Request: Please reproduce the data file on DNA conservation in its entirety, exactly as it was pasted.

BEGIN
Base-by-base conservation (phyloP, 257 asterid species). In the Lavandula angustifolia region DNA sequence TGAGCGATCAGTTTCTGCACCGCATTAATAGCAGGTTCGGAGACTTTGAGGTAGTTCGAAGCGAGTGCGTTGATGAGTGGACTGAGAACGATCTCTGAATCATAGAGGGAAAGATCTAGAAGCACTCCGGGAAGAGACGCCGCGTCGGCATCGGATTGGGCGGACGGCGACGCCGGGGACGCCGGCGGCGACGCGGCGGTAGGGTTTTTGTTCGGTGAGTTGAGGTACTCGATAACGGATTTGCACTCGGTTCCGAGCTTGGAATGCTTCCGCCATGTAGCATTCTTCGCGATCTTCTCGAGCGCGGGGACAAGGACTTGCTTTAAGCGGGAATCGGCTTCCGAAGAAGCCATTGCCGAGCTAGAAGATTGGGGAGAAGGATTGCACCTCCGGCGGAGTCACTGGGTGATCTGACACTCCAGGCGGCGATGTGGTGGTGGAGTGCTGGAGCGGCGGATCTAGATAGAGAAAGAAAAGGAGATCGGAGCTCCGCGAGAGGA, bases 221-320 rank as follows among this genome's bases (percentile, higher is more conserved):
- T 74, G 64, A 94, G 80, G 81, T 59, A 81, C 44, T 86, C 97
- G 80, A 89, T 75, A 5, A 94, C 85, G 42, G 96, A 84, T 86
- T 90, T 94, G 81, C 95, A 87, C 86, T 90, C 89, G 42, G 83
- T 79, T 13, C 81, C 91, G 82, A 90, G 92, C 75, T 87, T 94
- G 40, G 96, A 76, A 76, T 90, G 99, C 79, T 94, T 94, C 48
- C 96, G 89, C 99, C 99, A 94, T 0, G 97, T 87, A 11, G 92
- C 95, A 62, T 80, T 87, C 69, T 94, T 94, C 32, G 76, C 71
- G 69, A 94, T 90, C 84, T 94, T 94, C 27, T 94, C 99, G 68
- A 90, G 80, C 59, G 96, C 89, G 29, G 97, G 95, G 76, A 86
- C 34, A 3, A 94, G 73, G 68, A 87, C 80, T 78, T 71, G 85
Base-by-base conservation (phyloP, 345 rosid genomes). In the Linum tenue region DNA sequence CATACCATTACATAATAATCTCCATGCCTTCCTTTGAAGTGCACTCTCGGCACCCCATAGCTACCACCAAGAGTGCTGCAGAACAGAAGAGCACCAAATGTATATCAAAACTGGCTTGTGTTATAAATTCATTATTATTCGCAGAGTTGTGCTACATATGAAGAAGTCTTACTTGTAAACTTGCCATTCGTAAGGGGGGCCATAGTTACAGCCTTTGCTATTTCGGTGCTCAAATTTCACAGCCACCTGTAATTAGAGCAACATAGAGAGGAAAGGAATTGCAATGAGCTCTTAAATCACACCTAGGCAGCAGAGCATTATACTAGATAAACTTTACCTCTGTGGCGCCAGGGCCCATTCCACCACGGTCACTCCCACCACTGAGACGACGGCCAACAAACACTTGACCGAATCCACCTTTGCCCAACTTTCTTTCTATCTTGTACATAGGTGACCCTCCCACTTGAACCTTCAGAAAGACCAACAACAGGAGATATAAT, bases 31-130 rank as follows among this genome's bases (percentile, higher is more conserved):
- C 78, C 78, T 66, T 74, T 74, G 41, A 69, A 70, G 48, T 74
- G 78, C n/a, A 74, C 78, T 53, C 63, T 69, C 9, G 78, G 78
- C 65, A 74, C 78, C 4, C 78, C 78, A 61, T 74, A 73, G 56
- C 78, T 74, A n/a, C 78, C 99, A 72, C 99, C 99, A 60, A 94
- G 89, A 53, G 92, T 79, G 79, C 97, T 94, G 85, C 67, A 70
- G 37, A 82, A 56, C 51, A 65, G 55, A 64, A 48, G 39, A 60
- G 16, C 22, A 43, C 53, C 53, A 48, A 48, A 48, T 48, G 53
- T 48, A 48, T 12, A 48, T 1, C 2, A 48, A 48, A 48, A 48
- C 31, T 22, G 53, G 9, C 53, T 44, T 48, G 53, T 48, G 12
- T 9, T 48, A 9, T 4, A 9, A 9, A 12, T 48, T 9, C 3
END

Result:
Base-by-base conservation (phyloP, 257 asterid species). In the Lavandula angustifolia region DNA sequence TGAGCGATCAGTTTCTGCACCGCATTAATAGCAGGTTCGGAGACTTTGAGGTAGTTCGAAGCGAGTGCGTTGATGAGTGGACTGAGAACGATCTCTGAATCATAGAGGGAAAGATCTAGAAGCACTCCGGGAAGAGACGCCGCGTCGGCATCGGATTGGGCGGACGGCGACGCCGGGGACGCCGGCGGCGACGCGGCGGTAGGGTTTTTGTTCGGTGAGTTGAGGTACTCGATAACGGATTTGCACTCGGTTCCGAGCTTGGAATGCTTCCGCCATGTAGCATTCTTCGCGATCTTCTCGAGCGCGGGGACAAGGACTTGCTTTAAGCGGGAATCGGCTTCCGAAGAAGCCATTGCCGAGCTAGAAGATTGGGGAGAAGGATTGCACCTCCGGCGGAGTCACTGGGTGATCTGACACTCCAGGCGGCGATGTGGTGGTGGAGTGCTGGAGCGGCGGATCTAGATAGAGAAAGAAAAGGAGATCGGAGCTCCGCGAGAGGA, bases 221-320 rank as follows among this genome's bases (percentile, higher is more conserved):
- T 74, G 64, A 94, G 80, G 81, T 59, A 81, C 44, T 86, C 97
- G 80, A 89, T 75, A 5, A 94, C 85, G 42, G 96, A 84, T 86
- T 90, T 94, G 81, C 95, A 87, C 86, T 90, C 89, G 42, G 83
- T 79, T 13, C 81, C 91, G 82, A 90, G 92, C 75, T 87, T 94
- G 40, G 96, A 76, A 76, T 90, G 99, C 79, T 94, T 94, C 48
- C 96, G 89, C 99, C 99, A 94, T 0, G 97, T 87, A 11, G 92
- C 95, A 62, T 80, T 87, C 69, T 94, T 94, C 32, G 76, C 71
- G 69, A 94, T 90, C 84, T 94, T 94, C 27, T 94, C 99, G 68
- A 90, G 80, C 59, G 96, C 89, G 29, G 97, G 95, G 76, A 86
- C 34, A 3, A 94, G 73, G 68, A 87, C 80, T 78, T 71, G 85
Base-by-base conservation (phyloP, 345 rosid genomes). In the Linum tenue region DNA sequence CATACCATTACATAATAATCTCCATGCCTTCCTTTGAAGTGCACTCTCGGCACCCCATAGCTACCACCAAGAGTGCTGCAGAACAGAAGAGCACCAAATGTATATCAAAACTGGCTTGTGTTATAAATTCATTATTATTCGCAGAGTTGTGCTACATATGAAGAAGTCTTACTTGTAAACTTGCCATTCGTAAGGGGGGCCATAGTTACAGCCTTTGCTATTTCGGTGCTCAAATTTCACAGCCACCTGTAATTAGAGCAACATAGAGAGGAAAGGAATTGCAATGAGCTCTTAAATCACACCTAGGCAGCAGAGCATTATACTAGATAAACTTTACCTCTGTGGCGCCAGGGCCCATTCCACCACGGTCACTCCCACCACTGAGACGACGGCCAACAAACACTTGACCGAATCCACCTTTGCCCAACTTTCTTTCTATCTTGTACATAGGTGACCCTCCCACTTGAACCTTCAGAAAGACCAACAACAGGAGATATAAT, bases 31-130 rank as follows among this genome's bases (percentile, higher is more conserved):
- C 78, C 78, T 66, T 74, T 74, G 41, A 69, A 70, G 48, T 74
- G 78, C n/a, A 74, C 78, T 53, C 63, T 69, C 9, G 78, G 78
- C 65, A 74, C 78, C 4, C 78, C 78, A 61, T 74, A 73, G 56
- C 78, T 74, A n/a, C 78, C 99, A 72, C 99, C 99, A 60, A 94
- G 89, A 53, G 92, T 79, G 79, C 97, T 94, G 85, C 67, A 70
- G 37, A 82, A 56, C 51, A 65, G 55, A 64, A 48, G 39, A 60
- G 16, C 22, A 43, C 53, C 53, A 48, A 48, A 48, T 48, G 53
- T 48, A 48, T 12, A 48, T 1, C 2, A 48, A 48, A 48, A 48
- C 31, T 22, G 53, G 9, C 53, T 44, T 48, G 53, T 48, G 12
- T 9, T 48, A 9, T 4, A 9, A 9, A 12, T 48, T 9, C 3